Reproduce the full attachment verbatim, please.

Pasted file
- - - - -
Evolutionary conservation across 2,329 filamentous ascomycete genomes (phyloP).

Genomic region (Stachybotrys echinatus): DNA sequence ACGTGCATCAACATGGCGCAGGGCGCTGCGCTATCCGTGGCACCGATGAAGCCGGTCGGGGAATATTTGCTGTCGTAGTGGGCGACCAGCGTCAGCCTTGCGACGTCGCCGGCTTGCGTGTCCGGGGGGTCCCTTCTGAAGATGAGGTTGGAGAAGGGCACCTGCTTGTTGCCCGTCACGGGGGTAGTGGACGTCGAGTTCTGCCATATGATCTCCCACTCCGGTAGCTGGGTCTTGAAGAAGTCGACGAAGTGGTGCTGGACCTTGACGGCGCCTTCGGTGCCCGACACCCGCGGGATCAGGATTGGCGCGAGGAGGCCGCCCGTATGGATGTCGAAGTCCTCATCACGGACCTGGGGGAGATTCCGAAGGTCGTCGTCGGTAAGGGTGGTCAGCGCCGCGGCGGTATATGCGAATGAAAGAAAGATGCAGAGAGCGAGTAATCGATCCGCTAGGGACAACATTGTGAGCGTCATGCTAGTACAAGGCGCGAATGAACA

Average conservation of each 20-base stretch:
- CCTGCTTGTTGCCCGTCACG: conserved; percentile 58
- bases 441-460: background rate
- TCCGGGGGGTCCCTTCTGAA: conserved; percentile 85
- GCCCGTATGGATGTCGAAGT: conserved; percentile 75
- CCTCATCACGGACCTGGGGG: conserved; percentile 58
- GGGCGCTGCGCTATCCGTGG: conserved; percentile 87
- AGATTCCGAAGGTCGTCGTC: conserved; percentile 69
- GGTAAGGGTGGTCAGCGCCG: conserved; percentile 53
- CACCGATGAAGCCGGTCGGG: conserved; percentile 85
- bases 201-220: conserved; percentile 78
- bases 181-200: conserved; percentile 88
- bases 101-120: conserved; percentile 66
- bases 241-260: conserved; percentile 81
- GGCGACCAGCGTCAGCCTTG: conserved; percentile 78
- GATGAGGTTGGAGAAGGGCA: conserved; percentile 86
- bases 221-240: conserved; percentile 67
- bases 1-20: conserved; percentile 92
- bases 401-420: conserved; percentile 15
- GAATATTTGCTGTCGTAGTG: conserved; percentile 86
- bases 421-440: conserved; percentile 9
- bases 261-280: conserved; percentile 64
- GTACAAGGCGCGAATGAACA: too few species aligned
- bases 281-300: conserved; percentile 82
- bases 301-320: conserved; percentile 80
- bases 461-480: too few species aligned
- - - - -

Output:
Evolutionary conservation across 2,329 filamentous ascomycete genomes (phyloP).

Genomic region (Stachybotrys echinatus): DNA sequence ACGTGCATCAACATGGCGCAGGGCGCTGCGCTATCCGTGGCACCGATGAAGCCGGTCGGGGAATATTTGCTGTCGTAGTGGGCGACCAGCGTCAGCCTTGCGACGTCGCCGGCTTGCGTGTCCGGGGGGTCCCTTCTGAAGATGAGGTTGGAGAAGGGCACCTGCTTGTTGCCCGTCACGGGGGTAGTGGACGTCGAGTTCTGCCATATGATCTCCCACTCCGGTAGCTGGGTCTTGAAGAAGTCGACGAAGTGGTGCTGGACCTTGACGGCGCCTTCGGTGCCCGACACCCGCGGGATCAGGATTGGCGCGAGGAGGCCGCCCGTATGGATGTCGAAGTCCTCATCACGGACCTGGGGGAGATTCCGAAGGTCGTCGTCGGTAAGGGTGGTCAGCGCCGCGGCGGTATATGCGAATGAAAGAAAGATGCAGAGAGCGAGTAATCGATCCGCTAGGGACAACATTGTGAGCGTCATGCTAGTACAAGGCGCGAATGAACA

Average conservation of each 20-base stretch:
- CCTGCTTGTTGCCCGTCACG: conserved; percentile 58
- bases 441-460: background rate
- TCCGGGGGGTCCCTTCTGAA: conserved; percentile 85
- GCCCGTATGGATGTCGAAGT: conserved; percentile 75
- CCTCATCACGGACCTGGGGG: conserved; percentile 58
- GGGCGCTGCGCTATCCGTGG: conserved; percentile 87
- AGATTCCGAAGGTCGTCGTC: conserved; percentile 69
- GGTAAGGGTGGTCAGCGCCG: conserved; percentile 53
- CACCGATGAAGCCGGTCGGG: conserved; percentile 85
- bases 201-220: conserved; percentile 78
- bases 181-200: conserved; percentile 88
- bases 101-120: conserved; percentile 66
- bases 241-260: conserved; percentile 81
- GGCGACCAGCGTCAGCCTTG: conserved; percentile 78
- GATGAGGTTGGAGAAGGGCA: conserved; percentile 86
- bases 221-240: conserved; percentile 67
- bases 1-20: conserved; percentile 92
- bases 401-420: conserved; percentile 15
- GAATATTTGCTGTCGTAGTG: conserved; percentile 86
- bases 421-440: conserved; percentile 9
- bases 261-280: conserved; percentile 64
- GTACAAGGCGCGAATGAACA: too few species aligned
- bases 281-300: conserved; percentile 82
- bases 301-320: conserved; percentile 80
- bases 461-480: too few species aligned